An analysis of California, Minnesota, Oklahoma, and Utah
Promoting prosecutorial accountability and criminal justice reform in the electoral arena depends on vigorous competition, but that’s far from the norm. One candidate stands unopposed in most prosecutorial elections, as studies like this 2009 article by Robert Wright have found. That’s holding true in 2018, as I found when I examined county-level district attorney contests in four states. Take a look at Utah and Oklahoma, which held their primaries on June 26; Minnesota, where early voting began on June 29; and California, which held its primary on June 5.
Oklahoma is hosting 27 races for district attorney this year, but 19 of them drew just one candidate. Similarly, Utah is hosting 28 races for county attorney, 19 of which feature no competition on the ballot. Besides the 16 Utah incumbents who are unopposed in both the primary and the general election (one did face challengers at the county convention), there are three small counties with no candidate at all. Only six of Utah’s 28 races featured competition in the June 26 primary; only five will feature multiple candidates on November’s ballot.
The landscape is even more uncompetitive in Minnesota, which is electing 87 county attorneys this year: 74 of these races (85 percent) feature only one candidate.
The share of contested races remains very low in Minnesota’s most populous counties: Just three of the 19 counties with more than 50,000 residents (Hennepin, Ramsey, and Olmsted) feature more than one candidate. Even then, only one of Ramsey County’s two contenders is running an active enough campaign to have a website at the moment. In Hennepin and Olmsted, longtime incumbents Michael Freeman and Mark Ostrem face challenges on the November ballot, but neither has faced a challenger since 2006; both ran for re-election unopposed in 2010 and 2014.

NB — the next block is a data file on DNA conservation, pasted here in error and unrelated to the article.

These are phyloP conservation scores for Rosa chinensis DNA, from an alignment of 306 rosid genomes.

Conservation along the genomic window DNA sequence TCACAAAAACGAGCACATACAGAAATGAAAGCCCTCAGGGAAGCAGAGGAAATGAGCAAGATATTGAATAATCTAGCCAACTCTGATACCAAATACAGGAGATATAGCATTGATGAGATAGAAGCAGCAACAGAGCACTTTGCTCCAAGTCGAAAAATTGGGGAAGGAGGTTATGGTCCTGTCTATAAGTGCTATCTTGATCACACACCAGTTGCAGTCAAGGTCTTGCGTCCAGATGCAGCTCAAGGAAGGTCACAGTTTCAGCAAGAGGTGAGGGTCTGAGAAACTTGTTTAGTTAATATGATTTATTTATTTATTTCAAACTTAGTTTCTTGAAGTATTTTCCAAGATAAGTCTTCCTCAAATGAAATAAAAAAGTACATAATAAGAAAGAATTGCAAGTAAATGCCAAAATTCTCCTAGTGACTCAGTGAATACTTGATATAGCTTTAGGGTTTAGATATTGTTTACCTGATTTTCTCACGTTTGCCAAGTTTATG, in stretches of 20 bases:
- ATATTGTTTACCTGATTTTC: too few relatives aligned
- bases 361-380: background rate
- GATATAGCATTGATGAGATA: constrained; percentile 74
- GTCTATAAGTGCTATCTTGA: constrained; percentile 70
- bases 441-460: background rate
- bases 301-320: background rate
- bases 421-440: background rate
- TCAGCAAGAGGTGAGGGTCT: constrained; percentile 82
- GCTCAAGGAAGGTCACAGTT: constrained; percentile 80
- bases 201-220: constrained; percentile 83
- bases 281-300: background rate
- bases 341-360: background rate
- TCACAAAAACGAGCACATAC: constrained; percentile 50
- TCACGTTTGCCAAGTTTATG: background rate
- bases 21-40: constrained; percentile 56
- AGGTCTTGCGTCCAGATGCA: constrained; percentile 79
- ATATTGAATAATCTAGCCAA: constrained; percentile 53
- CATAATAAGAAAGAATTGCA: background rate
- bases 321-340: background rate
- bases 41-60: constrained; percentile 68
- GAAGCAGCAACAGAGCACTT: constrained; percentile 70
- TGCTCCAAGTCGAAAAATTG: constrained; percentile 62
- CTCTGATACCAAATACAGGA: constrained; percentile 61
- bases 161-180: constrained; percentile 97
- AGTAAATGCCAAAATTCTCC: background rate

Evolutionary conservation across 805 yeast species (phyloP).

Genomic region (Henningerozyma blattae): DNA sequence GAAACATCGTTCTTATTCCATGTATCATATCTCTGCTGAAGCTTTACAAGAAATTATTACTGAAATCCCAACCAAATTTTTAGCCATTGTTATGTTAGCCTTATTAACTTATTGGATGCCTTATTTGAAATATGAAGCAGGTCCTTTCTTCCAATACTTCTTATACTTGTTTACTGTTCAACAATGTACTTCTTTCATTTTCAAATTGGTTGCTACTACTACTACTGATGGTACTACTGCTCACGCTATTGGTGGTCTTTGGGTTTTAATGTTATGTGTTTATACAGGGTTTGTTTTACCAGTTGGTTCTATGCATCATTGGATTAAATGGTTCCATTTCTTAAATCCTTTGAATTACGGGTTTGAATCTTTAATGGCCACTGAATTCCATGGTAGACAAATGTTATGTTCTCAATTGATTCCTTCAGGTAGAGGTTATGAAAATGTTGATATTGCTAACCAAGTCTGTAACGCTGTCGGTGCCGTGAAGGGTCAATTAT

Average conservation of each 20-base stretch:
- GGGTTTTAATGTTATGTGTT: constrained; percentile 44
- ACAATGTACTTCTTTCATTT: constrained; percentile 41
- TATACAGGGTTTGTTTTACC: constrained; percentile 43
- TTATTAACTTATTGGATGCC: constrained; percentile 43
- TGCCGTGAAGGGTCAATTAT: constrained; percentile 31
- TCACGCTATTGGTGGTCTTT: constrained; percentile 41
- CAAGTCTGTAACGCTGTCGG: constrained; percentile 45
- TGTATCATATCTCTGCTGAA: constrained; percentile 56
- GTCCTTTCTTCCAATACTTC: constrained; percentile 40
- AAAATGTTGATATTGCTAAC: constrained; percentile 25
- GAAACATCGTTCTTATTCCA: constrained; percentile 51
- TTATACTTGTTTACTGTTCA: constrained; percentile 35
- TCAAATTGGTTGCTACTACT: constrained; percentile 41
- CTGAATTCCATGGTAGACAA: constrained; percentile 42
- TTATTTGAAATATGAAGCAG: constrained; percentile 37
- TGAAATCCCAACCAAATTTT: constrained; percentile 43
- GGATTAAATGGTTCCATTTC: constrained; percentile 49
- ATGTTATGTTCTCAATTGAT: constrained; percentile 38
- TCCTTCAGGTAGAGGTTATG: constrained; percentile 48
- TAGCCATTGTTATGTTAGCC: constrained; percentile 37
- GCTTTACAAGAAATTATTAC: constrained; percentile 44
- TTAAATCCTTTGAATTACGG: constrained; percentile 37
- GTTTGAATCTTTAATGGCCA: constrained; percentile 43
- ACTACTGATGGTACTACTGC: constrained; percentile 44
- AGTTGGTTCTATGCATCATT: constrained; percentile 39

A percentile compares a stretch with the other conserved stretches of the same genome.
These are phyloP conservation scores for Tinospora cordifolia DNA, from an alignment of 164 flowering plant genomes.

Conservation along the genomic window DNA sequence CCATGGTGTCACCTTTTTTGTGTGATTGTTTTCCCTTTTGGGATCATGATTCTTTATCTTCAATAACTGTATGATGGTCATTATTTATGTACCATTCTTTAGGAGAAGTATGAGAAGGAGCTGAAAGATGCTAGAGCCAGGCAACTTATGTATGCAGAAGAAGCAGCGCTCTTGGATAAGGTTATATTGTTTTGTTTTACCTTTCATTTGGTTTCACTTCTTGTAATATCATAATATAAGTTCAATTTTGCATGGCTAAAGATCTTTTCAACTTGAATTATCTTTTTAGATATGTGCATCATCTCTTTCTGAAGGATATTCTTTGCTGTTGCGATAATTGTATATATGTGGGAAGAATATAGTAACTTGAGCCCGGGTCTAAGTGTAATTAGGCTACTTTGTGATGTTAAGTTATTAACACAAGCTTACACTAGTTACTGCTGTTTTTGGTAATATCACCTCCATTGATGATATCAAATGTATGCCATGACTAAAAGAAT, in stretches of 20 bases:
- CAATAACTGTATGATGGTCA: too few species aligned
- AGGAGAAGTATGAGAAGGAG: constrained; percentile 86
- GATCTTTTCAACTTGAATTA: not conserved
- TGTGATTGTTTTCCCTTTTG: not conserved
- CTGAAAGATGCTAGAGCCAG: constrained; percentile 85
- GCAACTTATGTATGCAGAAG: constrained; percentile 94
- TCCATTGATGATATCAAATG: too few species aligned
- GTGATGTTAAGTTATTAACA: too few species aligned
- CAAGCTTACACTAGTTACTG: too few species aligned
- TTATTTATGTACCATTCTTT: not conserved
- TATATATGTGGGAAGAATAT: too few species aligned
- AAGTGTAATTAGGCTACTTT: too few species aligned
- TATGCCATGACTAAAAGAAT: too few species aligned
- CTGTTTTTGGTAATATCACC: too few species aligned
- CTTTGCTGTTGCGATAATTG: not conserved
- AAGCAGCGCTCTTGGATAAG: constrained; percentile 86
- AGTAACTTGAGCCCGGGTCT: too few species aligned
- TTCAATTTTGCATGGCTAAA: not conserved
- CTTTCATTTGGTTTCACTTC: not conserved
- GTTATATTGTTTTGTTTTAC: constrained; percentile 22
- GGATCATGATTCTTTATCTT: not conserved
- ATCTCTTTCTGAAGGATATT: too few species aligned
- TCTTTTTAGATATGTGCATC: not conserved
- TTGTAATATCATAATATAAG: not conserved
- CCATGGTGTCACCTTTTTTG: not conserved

California posts a higher rate of contested DA elections. But here, too, a majority of this year’s elections—30 of 56, about the same ratio as four years ago—feature only one candidate.
The pattern looks different in California’s largest counties: 10 of the 15 elections in counties with more than 500,000 residents drew multiple candidates. Most of these ended in June’s all-party primary because a candidate got a majority of the vote; only two elections remain contested in November, where turnout will be considerably higher. This is unfortunate in that most of California’s contested district attorney elections are decided by a smaller electorate than could be the case. (In 2014, participation in the primary was 59 percent of November’s.) California could look toward Minnesota for a way to alleviate this: Minnesota waits until November to hold a vote for county attorney if only two people have filed, rather than resolve it in a lower-turnout summer election.